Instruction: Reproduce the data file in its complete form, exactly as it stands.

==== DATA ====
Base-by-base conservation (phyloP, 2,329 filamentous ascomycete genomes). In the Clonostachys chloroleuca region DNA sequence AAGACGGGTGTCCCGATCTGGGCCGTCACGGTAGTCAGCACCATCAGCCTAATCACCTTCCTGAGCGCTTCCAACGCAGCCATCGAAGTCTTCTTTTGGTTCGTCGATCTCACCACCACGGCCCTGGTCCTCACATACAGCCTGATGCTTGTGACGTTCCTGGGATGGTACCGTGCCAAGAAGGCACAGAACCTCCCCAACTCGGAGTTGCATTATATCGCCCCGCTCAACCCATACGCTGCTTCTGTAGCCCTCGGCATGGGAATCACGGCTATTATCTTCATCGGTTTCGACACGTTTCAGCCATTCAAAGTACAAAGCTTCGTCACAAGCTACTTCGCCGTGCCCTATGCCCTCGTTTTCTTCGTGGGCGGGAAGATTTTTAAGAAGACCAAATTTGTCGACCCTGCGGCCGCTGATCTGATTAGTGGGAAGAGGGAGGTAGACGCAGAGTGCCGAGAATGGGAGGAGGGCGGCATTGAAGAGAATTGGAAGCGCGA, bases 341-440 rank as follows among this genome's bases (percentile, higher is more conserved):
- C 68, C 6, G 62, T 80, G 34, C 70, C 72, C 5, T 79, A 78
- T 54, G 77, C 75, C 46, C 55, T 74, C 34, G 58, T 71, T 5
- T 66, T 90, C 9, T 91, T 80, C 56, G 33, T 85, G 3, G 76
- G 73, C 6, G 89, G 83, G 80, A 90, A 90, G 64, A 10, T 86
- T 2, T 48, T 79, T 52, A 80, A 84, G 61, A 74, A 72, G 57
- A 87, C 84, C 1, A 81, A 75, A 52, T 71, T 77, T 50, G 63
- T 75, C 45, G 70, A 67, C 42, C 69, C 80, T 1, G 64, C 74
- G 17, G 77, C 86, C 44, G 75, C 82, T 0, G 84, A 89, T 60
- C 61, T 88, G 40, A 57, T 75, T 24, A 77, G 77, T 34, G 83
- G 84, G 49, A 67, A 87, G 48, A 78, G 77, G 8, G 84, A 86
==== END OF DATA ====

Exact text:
Base-by-base conservation (phyloP, 2,329 filamentous ascomycete genomes). In the Clonostachys chloroleuca region DNA sequence AAGACGGGTGTCCCGATCTGGGCCGTCACGGTAGTCAGCACCATCAGCCTAATCACCTTCCTGAGCGCTTCCAACGCAGCCATCGAAGTCTTCTTTTGGTTCGTCGATCTCACCACCACGGCCCTGGTCCTCACATACAGCCTGATGCTTGTGACGTTCCTGGGATGGTACCGTGCCAAGAAGGCACAGAACCTCCCCAACTCGGAGTTGCATTATATCGCCCCGCTCAACCCATACGCTGCTTCTGTAGCCCTCGGCATGGGAATCACGGCTATTATCTTCATCGGTTTCGACACGTTTCAGCCATTCAAAGTACAAAGCTTCGTCACAAGCTACTTCGCCGTGCCCTATGCCCTCGTTTTCTTCGTGGGCGGGAAGATTTTTAAGAAGACCAAATTTGTCGACCCTGCGGCCGCTGATCTGATTAGTGGGAAGAGGGAGGTAGACGCAGAGTGCCGAGAATGGGAGGAGGGCGGCATTGAAGAGAATTGGAAGCGCGA, bases 341-440 rank as follows among this genome's bases (percentile, higher is more conserved):
- C 68, C 6, G 62, T 80, G 34, C 70, C 72, C 5, T 79, A 78
- T 54, G 77, C 75, C 46, C 55, T 74, C 34, G 58, T 71, T 5
- T 66, T 90, C 9, T 91, T 80, C 56, G 33, T 85, G 3, G 76
- G 73, C 6, G 89, G 83, G 80, A 90, A 90, G 64, A 10, T 86
- T 2, T 48, T 79, T 52, A 80, A 84, G 61, A 74, A 72, G 57
- A 87, C 84, C 1, A 81, A 75, A 52, T 71, T 77, T 50, G 63
- T 75, C 45, G 70, A 67, C 42, C 69, C 80, T 1, G 64, C 74
- G 17, G 77, C 86, C 44, G 75, C 82, T 0, G 84, A 89, T 60
- C 61, T 88, G 40, A 57, T 75, T 24, A 77, G 77, T 34, G 83
- G 84, G 49, A 67, A 87, G 48, A 78, G 77, G 8, G 84, A 86